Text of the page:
There has been a lot of discussion around inflation in the economy and its impact on recall risk. Inflation is a topic that has many complex layers, although we do not intend to address all of those here. At its core, inflationary pressure will affect prices, which in turn will impact sales values and costs faced by a business. Product recall policies address the risk associated with both those operational elements.
The extent to which inflation impacts a business depends on the nature of the business, the customer base and the nature of the products and services being sold. It is fair to say that all businesses will feel the cost pressure. But how they deal with that pressure (and the resulting impact it has on performance) might differ by business. Let us break it down into three financial elements for now, setting aside operational impact, and examine the impact inflation has on these elements and, in turn, recall exposure and business interruption loss.
There has been a rise in sales prices – to protect margins and meet rising costs – but what impact will this have on customer demand? Is a price increase tolerable for customers, or will it erode demand? Does the price increase exceed the cost inflation being felt? Such questions will address whether the business should expect gross revenue to increase, remain flat or decrease. Of course, this will also impact future revenues/sales levels. The market has traditionally looked at revenue levels during the underwriting phase. It is common to look at sales levels as indicators of growth. But in isolation, is it misleading when gross profit is the actual risk protected by insurance through business interruption language?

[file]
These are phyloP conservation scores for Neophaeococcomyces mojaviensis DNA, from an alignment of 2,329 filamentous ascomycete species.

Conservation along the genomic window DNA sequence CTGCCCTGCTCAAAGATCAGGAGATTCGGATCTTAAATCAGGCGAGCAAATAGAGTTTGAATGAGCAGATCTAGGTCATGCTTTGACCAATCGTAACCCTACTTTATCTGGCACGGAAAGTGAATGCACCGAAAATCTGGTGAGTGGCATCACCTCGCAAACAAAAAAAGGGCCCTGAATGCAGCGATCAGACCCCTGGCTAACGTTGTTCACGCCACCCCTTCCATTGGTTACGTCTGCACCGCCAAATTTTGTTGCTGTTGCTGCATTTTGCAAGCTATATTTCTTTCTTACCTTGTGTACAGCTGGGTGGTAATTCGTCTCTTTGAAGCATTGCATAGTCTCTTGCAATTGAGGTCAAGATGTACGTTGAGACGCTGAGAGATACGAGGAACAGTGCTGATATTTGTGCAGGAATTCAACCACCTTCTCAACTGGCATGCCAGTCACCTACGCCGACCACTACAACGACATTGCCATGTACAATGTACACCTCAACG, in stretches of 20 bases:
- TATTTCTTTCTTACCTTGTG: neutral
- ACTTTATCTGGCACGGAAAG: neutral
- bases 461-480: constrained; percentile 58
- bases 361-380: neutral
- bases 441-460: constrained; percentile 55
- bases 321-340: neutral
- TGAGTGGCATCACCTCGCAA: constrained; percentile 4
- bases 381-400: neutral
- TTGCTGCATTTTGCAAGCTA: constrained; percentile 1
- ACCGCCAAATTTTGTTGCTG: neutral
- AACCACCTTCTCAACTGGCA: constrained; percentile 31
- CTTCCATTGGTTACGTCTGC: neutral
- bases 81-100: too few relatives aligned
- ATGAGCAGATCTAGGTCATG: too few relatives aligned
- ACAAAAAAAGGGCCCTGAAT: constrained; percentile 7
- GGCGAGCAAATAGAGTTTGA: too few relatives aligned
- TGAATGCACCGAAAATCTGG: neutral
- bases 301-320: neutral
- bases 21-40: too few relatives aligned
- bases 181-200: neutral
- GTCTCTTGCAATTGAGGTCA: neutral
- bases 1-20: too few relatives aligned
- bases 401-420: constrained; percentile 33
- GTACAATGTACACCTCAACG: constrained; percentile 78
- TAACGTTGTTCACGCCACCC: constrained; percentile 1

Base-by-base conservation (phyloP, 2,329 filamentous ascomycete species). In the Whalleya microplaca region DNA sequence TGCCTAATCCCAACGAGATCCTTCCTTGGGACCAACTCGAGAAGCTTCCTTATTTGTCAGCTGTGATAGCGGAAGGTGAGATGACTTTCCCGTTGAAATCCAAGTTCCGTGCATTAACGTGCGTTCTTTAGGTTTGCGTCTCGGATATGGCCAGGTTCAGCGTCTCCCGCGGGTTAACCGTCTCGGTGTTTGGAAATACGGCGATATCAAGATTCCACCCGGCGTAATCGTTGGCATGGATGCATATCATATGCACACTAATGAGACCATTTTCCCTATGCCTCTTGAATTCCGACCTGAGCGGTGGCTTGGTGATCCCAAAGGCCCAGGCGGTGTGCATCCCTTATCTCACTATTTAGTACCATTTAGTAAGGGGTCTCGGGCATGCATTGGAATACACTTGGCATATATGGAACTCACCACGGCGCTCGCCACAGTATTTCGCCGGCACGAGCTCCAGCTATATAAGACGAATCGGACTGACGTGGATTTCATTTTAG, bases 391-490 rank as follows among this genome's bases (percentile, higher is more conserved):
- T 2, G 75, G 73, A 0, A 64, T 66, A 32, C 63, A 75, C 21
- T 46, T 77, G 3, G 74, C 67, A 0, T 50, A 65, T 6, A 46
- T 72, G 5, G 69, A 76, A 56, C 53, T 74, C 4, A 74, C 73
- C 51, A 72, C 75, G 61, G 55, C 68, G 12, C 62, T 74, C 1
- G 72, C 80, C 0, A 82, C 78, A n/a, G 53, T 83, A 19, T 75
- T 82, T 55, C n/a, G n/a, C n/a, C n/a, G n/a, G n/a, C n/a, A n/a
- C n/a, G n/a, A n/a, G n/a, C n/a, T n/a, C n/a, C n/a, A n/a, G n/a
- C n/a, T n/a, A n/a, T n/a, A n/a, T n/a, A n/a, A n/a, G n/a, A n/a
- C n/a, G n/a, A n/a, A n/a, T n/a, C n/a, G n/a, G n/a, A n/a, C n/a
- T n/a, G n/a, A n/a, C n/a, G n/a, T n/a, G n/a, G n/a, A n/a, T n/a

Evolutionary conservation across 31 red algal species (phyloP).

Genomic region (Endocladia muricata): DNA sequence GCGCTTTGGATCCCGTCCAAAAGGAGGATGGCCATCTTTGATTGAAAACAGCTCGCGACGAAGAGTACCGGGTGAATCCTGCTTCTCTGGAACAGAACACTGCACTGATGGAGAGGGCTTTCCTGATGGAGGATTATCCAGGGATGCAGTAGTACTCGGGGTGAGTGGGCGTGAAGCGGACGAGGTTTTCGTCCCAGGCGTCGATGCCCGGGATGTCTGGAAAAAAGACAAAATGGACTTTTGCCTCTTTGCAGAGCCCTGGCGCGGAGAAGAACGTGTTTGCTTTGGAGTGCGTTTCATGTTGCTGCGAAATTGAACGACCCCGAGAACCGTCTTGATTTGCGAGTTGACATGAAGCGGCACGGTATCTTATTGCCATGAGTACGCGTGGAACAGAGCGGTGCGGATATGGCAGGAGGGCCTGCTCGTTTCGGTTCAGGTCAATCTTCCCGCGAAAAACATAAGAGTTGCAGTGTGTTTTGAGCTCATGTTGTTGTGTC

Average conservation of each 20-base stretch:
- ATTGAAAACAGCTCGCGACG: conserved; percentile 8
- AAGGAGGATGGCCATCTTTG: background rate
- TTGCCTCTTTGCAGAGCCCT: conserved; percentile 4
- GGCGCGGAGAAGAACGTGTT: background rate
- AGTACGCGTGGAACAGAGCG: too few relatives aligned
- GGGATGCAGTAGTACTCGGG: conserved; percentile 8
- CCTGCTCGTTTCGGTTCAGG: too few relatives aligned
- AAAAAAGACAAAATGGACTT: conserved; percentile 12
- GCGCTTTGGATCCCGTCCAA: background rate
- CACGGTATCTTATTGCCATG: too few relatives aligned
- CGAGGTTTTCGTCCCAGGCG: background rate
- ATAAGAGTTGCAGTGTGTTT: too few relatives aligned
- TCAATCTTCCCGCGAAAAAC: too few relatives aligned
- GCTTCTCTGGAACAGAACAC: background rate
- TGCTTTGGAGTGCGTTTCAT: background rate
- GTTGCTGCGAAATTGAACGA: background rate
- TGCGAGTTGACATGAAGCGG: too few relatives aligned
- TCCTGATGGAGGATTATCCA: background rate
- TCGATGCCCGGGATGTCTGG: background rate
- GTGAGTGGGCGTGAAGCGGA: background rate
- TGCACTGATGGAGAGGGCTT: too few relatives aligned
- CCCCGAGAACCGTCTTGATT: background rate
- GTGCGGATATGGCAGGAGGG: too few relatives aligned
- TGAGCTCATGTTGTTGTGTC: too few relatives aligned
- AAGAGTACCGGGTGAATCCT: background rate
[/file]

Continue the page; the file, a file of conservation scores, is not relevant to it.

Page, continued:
As operational and material costs increase, how does this directly impact current and future profitability? Can cost increases be transferred to the customer, or must the business absorb them? Where does the insured sit in the supply chain, and with what position? Are there alternatives to their product, or are there limited options? Changing suppliers is too complex, too risky. Again, such questions will address the impact that cost inflation will have on future performance. And of course, inventory levels and inventory shelf life will have a bearing on replacement cost issues.
For me, this is the key to the inflation question – how economic forces will impact gross margins. A loss of profit, or business interruption loss, continues to be a significant risk attached to a recall. Data shows us that sales losses have the potential to become significant when impacted by a recall leading to a profit loss. As such, the future profitability, or inflation’s impact on margins, is a key to how economic forces are impacting business risk.
We are just scratching the surface here when it comes to inflation and insured risk. Many other aspects exist which need consideration. There are many operational decisions being made in the face of economic and supply chain challenges, as well as regulatory forces. But inflation will remain a factor into 2023.
This article is part two of four of the Hot topics in product recall series. Read part three, “Complex claims process: recalls, third-party claims, and CPI/CGL/STP crossover”, to learn more.